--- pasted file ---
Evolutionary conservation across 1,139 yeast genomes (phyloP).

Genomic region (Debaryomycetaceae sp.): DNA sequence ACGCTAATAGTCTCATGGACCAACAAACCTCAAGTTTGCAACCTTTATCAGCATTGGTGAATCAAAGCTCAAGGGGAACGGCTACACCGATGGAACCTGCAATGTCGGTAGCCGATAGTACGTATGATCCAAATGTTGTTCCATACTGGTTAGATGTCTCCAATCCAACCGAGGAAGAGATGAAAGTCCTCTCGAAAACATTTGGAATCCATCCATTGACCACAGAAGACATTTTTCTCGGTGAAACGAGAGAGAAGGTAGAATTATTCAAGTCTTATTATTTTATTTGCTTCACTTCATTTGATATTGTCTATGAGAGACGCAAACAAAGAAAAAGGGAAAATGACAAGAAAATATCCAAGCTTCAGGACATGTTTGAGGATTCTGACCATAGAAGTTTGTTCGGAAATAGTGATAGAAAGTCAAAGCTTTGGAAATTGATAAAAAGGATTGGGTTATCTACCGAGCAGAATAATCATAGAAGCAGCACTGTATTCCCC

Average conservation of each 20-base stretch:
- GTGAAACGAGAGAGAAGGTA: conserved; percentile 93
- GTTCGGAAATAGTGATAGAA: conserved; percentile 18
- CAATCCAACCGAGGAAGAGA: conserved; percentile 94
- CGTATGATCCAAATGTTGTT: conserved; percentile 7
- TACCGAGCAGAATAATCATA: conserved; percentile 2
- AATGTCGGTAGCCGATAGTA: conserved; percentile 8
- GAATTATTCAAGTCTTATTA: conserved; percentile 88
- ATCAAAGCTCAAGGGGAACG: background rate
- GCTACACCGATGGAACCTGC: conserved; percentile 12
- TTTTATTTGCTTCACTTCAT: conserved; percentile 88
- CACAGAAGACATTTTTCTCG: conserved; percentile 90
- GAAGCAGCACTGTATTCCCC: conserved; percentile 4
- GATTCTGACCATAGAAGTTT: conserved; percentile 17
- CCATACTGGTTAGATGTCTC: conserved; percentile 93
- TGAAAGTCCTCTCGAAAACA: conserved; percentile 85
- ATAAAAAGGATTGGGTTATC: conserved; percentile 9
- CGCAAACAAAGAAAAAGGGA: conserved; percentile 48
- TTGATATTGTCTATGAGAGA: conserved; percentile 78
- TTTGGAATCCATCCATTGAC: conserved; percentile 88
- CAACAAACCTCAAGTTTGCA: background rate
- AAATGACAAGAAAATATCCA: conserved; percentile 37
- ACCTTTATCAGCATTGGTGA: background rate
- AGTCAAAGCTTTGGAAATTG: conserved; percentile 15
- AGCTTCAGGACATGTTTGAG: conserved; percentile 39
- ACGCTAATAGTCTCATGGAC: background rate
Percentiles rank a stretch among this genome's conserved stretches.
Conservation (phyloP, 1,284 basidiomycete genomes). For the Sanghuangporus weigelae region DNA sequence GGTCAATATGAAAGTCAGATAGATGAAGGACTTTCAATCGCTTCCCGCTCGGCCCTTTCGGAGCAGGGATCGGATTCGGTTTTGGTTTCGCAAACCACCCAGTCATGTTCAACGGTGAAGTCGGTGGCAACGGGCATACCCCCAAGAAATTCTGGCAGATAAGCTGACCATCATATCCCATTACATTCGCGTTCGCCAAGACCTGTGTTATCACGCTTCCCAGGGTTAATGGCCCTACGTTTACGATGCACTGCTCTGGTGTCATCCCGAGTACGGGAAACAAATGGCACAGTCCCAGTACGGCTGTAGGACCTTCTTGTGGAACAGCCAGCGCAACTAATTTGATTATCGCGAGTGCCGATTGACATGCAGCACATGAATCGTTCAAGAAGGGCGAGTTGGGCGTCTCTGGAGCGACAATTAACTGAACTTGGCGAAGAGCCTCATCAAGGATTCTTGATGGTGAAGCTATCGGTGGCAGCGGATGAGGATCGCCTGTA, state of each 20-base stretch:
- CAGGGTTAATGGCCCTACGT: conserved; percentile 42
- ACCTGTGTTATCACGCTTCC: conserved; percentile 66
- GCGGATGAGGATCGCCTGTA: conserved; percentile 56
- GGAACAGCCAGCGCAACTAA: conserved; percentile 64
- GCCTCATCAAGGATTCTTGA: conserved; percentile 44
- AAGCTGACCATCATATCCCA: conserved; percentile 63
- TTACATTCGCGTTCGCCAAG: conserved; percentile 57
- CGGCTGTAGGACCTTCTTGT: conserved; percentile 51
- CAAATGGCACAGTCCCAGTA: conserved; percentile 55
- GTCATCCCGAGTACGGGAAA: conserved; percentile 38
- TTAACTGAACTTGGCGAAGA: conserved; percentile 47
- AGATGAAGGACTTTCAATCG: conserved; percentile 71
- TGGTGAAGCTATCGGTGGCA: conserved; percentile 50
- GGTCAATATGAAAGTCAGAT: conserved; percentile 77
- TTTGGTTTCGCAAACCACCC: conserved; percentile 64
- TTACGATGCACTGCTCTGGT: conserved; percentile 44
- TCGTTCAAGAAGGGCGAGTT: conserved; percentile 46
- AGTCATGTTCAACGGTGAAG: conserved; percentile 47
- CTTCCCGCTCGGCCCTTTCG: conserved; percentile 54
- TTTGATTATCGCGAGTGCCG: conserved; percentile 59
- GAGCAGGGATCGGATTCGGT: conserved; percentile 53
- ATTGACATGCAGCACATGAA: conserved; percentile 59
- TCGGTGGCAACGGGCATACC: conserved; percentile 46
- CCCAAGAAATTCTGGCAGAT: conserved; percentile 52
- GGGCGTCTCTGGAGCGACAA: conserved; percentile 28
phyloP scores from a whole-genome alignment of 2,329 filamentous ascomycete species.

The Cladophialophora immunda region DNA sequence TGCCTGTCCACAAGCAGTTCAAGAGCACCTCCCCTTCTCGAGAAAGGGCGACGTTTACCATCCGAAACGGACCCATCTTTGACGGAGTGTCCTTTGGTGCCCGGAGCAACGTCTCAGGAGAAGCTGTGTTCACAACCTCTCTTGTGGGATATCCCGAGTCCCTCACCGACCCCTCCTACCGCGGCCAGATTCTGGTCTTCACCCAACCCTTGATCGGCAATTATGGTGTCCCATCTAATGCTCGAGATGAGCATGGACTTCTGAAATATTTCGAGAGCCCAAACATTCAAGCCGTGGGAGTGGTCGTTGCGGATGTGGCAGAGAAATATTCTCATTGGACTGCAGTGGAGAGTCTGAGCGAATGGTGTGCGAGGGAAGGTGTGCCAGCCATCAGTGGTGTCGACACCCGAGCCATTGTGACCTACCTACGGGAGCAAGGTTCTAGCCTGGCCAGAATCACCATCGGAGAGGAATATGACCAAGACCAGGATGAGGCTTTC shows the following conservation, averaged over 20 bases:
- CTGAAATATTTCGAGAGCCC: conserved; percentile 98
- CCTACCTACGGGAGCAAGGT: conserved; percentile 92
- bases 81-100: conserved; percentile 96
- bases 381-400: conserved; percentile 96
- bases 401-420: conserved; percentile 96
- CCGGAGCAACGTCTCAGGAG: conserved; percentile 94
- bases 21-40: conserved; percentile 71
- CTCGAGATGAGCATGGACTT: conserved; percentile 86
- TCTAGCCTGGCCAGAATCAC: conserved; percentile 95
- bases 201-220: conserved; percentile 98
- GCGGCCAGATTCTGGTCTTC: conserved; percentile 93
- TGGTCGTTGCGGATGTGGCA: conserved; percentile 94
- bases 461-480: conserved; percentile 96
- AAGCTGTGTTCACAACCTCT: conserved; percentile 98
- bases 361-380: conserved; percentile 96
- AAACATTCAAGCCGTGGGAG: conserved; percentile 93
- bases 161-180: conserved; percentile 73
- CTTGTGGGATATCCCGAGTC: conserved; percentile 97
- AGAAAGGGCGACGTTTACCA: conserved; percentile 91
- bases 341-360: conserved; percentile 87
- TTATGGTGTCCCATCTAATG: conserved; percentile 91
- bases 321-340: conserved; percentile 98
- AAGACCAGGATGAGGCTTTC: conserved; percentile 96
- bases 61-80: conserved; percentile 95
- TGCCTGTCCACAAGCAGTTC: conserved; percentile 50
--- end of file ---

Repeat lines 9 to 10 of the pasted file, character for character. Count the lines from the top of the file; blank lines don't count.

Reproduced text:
- AATGTCGGTAGCCGATAGTA: conserved; percentile 8
- GAATTATTCAAGTCTTATTA: conserved; percentile 88